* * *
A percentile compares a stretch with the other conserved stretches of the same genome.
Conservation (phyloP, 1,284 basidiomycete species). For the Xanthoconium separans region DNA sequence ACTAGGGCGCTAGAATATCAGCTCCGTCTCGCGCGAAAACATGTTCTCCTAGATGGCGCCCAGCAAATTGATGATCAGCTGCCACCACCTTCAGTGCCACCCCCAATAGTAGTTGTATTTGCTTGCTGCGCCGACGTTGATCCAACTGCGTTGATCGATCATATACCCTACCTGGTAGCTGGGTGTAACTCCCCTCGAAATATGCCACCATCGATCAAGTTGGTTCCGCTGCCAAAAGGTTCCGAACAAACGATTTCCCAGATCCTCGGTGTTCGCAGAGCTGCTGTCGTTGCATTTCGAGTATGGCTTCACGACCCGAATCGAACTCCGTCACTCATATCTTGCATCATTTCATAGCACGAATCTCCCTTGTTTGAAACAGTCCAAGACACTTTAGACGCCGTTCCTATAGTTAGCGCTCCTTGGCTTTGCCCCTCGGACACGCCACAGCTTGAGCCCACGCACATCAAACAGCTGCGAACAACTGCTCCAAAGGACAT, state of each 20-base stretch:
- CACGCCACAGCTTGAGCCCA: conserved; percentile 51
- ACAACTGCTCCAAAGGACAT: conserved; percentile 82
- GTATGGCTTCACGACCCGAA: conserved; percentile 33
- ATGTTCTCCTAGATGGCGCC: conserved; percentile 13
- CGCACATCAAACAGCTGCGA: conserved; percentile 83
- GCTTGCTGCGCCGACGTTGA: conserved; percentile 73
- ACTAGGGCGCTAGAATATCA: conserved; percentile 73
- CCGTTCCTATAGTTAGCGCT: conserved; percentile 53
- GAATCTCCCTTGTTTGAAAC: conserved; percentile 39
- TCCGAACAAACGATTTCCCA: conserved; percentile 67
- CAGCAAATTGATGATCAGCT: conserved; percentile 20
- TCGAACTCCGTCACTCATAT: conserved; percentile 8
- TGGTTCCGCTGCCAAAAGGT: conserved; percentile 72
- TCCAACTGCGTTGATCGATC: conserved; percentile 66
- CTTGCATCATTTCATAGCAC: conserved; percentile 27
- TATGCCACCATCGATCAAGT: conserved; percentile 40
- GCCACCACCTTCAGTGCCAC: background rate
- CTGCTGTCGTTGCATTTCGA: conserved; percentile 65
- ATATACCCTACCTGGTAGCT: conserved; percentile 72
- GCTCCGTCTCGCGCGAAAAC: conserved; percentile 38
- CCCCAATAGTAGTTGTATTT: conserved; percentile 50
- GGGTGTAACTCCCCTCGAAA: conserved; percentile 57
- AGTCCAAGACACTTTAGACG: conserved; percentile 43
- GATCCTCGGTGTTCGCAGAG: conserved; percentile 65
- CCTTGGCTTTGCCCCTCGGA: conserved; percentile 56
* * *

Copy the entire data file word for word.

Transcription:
A percentile compares a stretch with the other conserved stretches of the same genome.
Conservation (phyloP, 1,284 basidiomycete species). For the Xanthoconium separans region DNA sequence ACTAGGGCGCTAGAATATCAGCTCCGTCTCGCGCGAAAACATGTTCTCCTAGATGGCGCCCAGCAAATTGATGATCAGCTGCCACCACCTTCAGTGCCACCCCCAATAGTAGTTGTATTTGCTTGCTGCGCCGACGTTGATCCAACTGCGTTGATCGATCATATACCCTACCTGGTAGCTGGGTGTAACTCCCCTCGAAATATGCCACCATCGATCAAGTTGGTTCCGCTGCCAAAAGGTTCCGAACAAACGATTTCCCAGATCCTCGGTGTTCGCAGAGCTGCTGTCGTTGCATTTCGAGTATGGCTTCACGACCCGAATCGAACTCCGTCACTCATATCTTGCATCATTTCATAGCACGAATCTCCCTTGTTTGAAACAGTCCAAGACACTTTAGACGCCGTTCCTATAGTTAGCGCTCCTTGGCTTTGCCCCTCGGACACGCCACAGCTTGAGCCCACGCACATCAAACAGCTGCGAACAACTGCTCCAAAGGACAT, state of each 20-base stretch:
- CACGCCACAGCTTGAGCCCA: conserved; percentile 51
- ACAACTGCTCCAAAGGACAT: conserved; percentile 82
- GTATGGCTTCACGACCCGAA: conserved; percentile 33
- ATGTTCTCCTAGATGGCGCC: conserved; percentile 13
- CGCACATCAAACAGCTGCGA: conserved; percentile 83
- GCTTGCTGCGCCGACGTTGA: conserved; percentile 73
- ACTAGGGCGCTAGAATATCA: conserved; percentile 73
- CCGTTCCTATAGTTAGCGCT: conserved; percentile 53
- GAATCTCCCTTGTTTGAAAC: conserved; percentile 39
- TCCGAACAAACGATTTCCCA: conserved; percentile 67
- CAGCAAATTGATGATCAGCT: conserved; percentile 20
- TCGAACTCCGTCACTCATAT: conserved; percentile 8
- TGGTTCCGCTGCCAAAAGGT: conserved; percentile 72
- TCCAACTGCGTTGATCGATC: conserved; percentile 66
- CTTGCATCATTTCATAGCAC: conserved; percentile 27
- TATGCCACCATCGATCAAGT: conserved; percentile 40
- GCCACCACCTTCAGTGCCAC: background rate
- CTGCTGTCGTTGCATTTCGA: conserved; percentile 65
- ATATACCCTACCTGGTAGCT: conserved; percentile 72
- GCTCCGTCTCGCGCGAAAAC: conserved; percentile 38
- CCCCAATAGTAGTTGTATTT: conserved; percentile 50
- GGGTGTAACTCCCCTCGAAA: conserved; percentile 57
- AGTCCAAGACACTTTAGACG: conserved; percentile 43
- GATCCTCGGTGTTCGCAGAG: conserved; percentile 65
- CCTTGGCTTTGCCCCTCGGA: conserved; percentile 56